(Much, much more in this extremely interesting interview, the rest here)

arga warga

Daniel Maia has started up Arga Warga (courtesy of Russell Hoban) to publish graphic novels and art books; his blog (in Portuguese) tells more.

Thursday, October 22, 2009

lots and lots of fried ants revisited

Andrew Gelman links to this article by Gretchen Chapman and Jingjing Liu

Previous research has demonstrated that Bayesian reasoning performance is improved if uncertainty information is presented as natural frequencies rather than single-event probabilities. A questionnaire study of 342 college students replicated this effect but also found that the performance-boosting benefits of the natural frequency presentation occurred primarily for participants who scored high in numeracy. This finding suggests that even comprehension and manipulation of natural frequencies requires a certain threshold of numeracy abilities, and that the beneficial effects of natural frequency presentation may not be as general as previously believed.

Fans of Gigerenzer's Reckoning with Risk take note. (This is exactly what I need for book 7.71, so unbelievably great. Thanks, Andrew! And thanks, Keith, who told Andrew!)

Tuesday, October 20, 2009


Also courtesy MR, Cory Doctorow on a publishing experiment. Including, among other things, a limited hardback edition with a cover illustration by Randall Munroe. Form an orderly queue.

invisible hand and the economics of economics departments

Courtesy MR, article by Daniel B. Klein on The Ph.D. Circle in Academic Economics.

Saturday, October 17, 2009

Award in Environmental Journalism for Ilya Gridneff

Ilya has just received an award in environmental journalism for his reporting on the carbon trading market, story here.

Friday, October 16, 2009

unaccustomed as i am

TARARTRAT has posted an audio clip from John Chris Jones' talk about the Internet and Everyone at café ck on 2 October, with a brief introduction by me. John Chris is poised, self-possessed, articulate; I, on the other hand, seem to have entered the 2-minute 'you know I mean' babble competition. (Just how many times is it possible to say 'you know' in a single sentence? Hard to say, but I think Caroline Kennedy's record has been beaten handily.)

So this is, of course, horribly embarrassing - I need to take lessons, clearly, from the pro - but John Chris is worth hearing.

Thursday, October 15, 2009

the 140-character solution

Alan Rusbridger on Twitter and Trafigura and John Wilkes. (Trafigura tried to have the Guardian silenced by injunction.)

But the plan began to unravel rather rapidly on Monday when it transpired that an MP, Paul Farrelly, had tabled a question about the injunction and the awkward document in parliament. That was bad enough, what with the nuisance of 300-odd years of precedent affirming the right of the press to report whatever MPs say or do. There was a tiresomely teasing story on the Guardian front page. And then there was Twitter.

It took one tweet on Monday evening as I left the office to light the virtual touchpaper. At five past nine I tapped: "Now Guardian prevented from reporting parliament for unreportable reasons. Did John Wilkes live in vain?" Twitter's detractors are used to sneering that nothing of value can be said in 140 characters. My 104 characters did just fine.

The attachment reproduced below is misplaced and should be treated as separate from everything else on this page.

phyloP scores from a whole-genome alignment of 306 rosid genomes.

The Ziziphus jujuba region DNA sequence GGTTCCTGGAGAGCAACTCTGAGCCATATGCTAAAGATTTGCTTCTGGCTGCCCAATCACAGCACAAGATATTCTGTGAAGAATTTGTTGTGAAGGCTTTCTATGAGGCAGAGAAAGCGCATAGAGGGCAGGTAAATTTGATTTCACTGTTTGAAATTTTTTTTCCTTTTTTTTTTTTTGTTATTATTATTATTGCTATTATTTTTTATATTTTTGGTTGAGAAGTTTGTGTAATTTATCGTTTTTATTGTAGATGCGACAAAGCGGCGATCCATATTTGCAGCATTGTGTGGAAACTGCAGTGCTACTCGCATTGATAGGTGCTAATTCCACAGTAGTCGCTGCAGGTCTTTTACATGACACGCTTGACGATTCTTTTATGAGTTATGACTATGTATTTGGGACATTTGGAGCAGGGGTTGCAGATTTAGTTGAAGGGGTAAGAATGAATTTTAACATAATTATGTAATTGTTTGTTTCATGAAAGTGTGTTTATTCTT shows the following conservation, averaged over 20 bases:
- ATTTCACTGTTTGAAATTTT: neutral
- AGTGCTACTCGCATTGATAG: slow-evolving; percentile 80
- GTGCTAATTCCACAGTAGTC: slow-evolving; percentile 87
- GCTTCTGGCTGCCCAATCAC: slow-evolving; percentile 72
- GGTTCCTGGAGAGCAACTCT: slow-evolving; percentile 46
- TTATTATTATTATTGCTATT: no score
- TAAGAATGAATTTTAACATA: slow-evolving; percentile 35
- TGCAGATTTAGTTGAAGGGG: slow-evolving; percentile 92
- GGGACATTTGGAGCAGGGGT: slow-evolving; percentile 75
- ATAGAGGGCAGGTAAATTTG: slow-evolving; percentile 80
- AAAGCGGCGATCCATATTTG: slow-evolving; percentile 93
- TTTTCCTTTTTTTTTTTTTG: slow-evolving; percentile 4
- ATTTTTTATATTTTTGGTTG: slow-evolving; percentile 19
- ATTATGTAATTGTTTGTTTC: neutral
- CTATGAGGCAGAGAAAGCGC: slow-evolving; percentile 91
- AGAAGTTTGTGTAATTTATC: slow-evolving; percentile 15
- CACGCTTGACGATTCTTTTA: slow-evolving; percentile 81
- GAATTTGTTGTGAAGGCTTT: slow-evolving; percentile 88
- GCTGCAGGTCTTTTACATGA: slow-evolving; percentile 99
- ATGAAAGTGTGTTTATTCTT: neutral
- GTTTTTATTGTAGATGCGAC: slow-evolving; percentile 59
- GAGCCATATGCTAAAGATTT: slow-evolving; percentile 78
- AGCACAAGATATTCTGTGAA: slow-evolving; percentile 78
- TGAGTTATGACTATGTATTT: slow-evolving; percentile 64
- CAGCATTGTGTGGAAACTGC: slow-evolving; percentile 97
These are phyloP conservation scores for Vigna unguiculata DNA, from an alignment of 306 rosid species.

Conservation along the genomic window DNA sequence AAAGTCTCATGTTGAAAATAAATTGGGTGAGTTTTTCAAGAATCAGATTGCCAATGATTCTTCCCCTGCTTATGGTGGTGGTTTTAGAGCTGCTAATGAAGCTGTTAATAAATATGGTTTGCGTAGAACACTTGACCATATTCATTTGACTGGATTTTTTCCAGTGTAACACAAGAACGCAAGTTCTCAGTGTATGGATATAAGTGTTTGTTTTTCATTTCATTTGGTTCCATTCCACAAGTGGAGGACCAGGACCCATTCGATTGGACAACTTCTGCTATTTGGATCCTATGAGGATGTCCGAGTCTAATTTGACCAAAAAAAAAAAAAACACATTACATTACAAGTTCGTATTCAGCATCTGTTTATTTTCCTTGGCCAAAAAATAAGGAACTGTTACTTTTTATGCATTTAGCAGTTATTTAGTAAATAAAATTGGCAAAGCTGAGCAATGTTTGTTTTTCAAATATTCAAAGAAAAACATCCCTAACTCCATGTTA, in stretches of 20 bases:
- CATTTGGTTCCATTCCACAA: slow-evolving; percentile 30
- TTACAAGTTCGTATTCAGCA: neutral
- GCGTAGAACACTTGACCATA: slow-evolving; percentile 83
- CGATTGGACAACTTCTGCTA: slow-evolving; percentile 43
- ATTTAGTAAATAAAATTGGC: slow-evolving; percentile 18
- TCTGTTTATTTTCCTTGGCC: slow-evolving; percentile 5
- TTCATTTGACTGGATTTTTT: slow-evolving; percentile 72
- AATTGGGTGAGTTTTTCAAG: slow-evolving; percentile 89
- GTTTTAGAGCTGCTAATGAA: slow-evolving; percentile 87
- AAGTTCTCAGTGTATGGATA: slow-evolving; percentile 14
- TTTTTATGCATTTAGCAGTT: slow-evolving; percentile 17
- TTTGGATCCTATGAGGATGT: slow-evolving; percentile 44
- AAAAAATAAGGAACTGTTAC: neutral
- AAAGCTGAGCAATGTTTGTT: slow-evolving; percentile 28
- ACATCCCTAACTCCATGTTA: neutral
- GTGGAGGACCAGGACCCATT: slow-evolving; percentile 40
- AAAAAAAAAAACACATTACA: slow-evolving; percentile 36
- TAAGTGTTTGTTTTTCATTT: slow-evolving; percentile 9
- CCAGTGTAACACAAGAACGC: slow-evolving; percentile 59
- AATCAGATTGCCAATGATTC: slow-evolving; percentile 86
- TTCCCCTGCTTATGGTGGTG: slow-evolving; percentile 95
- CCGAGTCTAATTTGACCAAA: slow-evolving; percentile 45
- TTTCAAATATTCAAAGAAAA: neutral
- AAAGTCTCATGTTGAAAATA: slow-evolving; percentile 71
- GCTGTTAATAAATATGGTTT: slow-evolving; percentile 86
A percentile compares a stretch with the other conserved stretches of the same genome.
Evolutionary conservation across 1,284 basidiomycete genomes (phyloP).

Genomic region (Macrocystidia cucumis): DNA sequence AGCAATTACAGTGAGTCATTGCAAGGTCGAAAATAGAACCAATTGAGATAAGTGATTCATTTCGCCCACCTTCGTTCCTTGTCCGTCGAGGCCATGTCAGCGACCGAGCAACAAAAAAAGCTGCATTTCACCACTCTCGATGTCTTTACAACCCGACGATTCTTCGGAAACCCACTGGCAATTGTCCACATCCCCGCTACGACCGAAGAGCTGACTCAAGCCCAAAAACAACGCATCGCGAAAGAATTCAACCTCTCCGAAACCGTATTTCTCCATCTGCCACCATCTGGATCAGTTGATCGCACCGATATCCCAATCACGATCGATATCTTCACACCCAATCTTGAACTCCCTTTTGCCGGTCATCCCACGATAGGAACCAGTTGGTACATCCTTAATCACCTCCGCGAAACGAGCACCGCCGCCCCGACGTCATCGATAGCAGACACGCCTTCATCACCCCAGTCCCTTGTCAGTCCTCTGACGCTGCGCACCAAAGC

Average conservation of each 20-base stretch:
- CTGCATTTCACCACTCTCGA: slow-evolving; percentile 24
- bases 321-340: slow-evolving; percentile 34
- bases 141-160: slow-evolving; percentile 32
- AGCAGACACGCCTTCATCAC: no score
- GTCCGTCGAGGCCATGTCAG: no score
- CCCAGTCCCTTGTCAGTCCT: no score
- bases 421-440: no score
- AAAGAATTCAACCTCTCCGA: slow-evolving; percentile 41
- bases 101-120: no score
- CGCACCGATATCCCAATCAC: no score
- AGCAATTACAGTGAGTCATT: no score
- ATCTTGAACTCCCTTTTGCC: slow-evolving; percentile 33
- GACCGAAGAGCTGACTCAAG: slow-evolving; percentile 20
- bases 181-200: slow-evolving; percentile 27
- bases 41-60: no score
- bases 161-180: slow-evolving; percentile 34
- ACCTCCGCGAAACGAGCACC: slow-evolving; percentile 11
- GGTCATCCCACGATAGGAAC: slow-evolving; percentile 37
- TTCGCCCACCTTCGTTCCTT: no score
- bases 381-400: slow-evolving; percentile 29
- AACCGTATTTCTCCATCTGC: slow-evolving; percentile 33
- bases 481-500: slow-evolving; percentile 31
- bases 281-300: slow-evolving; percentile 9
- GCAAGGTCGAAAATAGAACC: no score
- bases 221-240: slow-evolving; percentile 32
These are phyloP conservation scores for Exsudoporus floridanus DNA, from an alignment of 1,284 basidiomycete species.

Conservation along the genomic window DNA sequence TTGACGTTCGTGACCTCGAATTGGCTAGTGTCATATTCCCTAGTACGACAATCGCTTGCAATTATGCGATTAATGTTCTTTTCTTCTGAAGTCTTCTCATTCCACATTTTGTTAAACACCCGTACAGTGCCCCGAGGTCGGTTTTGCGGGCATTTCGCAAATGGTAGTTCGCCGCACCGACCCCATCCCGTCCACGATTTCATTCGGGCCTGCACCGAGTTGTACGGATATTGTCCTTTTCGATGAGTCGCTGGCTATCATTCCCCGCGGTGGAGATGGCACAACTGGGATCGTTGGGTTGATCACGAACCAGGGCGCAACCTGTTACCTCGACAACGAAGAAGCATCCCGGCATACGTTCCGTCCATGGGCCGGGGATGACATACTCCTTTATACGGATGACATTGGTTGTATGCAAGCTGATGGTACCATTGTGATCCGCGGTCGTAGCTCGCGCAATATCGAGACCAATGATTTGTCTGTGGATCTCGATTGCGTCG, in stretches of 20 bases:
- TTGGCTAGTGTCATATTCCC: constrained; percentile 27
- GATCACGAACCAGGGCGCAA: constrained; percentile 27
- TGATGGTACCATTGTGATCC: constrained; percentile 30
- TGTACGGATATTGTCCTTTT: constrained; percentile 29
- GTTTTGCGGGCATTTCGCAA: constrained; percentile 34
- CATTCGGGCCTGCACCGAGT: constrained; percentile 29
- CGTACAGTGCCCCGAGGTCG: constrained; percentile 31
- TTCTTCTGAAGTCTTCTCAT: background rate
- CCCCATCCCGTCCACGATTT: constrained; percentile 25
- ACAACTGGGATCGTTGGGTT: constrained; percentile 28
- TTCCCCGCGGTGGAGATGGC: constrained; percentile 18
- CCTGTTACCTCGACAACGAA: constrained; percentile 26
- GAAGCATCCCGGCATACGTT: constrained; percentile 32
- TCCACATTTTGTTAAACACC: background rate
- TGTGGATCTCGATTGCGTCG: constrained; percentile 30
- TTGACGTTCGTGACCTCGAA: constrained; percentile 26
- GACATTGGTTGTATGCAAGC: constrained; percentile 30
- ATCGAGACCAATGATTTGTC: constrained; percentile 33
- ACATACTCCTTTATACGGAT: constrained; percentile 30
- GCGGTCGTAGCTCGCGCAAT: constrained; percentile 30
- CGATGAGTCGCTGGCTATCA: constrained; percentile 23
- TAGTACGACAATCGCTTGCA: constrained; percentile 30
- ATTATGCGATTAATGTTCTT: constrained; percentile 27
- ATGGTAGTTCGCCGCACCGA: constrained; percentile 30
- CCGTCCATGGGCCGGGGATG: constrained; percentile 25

By the time I got home, after stopping off for a meal with friends, the Twittersphere had gone into meltdown. Twitterers had sleuthed down Farrelly's question, published the relevant links and were now seriously on the case. By midday on Tuesday "Trafigura" was one of the most searched terms in Europe, helped along by re-tweets by Stephen Fry and his 830,000-odd followers.


Tuesday, October 13, 2009


Got this email today from Camfed

Dear Helen DeWitt,

On Wed., Oct. 7, the Case Foundation, Parade Magazine and launched America's Giving Challenge, a competition designed to encourage more people to participate in philanthropy. Don't worry, you don't have to be in America to participate, and we're calling on our supporters worldwide to join in!

The terms are simple: The charity on with the most individual donations by Nov. 7 wins the $50,000 prize. In order to send more girls to school in Africa, Camfed is participating in this challenge, and we need your help!


To win $50,000, between now and November 7th we have to get more people to donate $10 to our Cause than any other. (Each person can donate once per day and have it count as a unique donation.) We can also win daily awards of $1,000 if we can get the most people to donate in any 24-hour period.


1) Donate $10, which will provide a year's worth of school supplies-notebooks, pens, pencils-to a girl in Africa. To donate, visit

2) If you can give more, take the time to donate once a day throughout the competition-your generosity will greatly increase our chances of unlocking the $50,000 prize.

3) Forward this email, post a message on Facebook or Twitter, or simply talk to your friends about this competition and Camfed. Ask them to get involved and make a donation.

If you've never given on Facebook Causes before, now's the time. Your $10 donation may be worth $50,000, which would provide a year's worth of school supplies to 5,000 children. One person really can make a difference.

Thank you for all your support!

The Camfed Team

Monday, October 12, 2009

Sweet Thames, flow invisibly

Design Observer on the Tube map sans Thames. Ken Garland's book, Mr Beck's Underground Map, is one of my favourites, by the way - a must-have for design fanatics.

Saturday, October 10, 2009


Does anyone know what the hourly rental charge would have been for an IBM Selectric Composer?

Sunday, October 4, 2009

sweetness & light

Mithridates Agonistes.

not in the room

A C Danto has a new book out on Andy Warhol, review of this and others by Richard Dorment at the NYRB.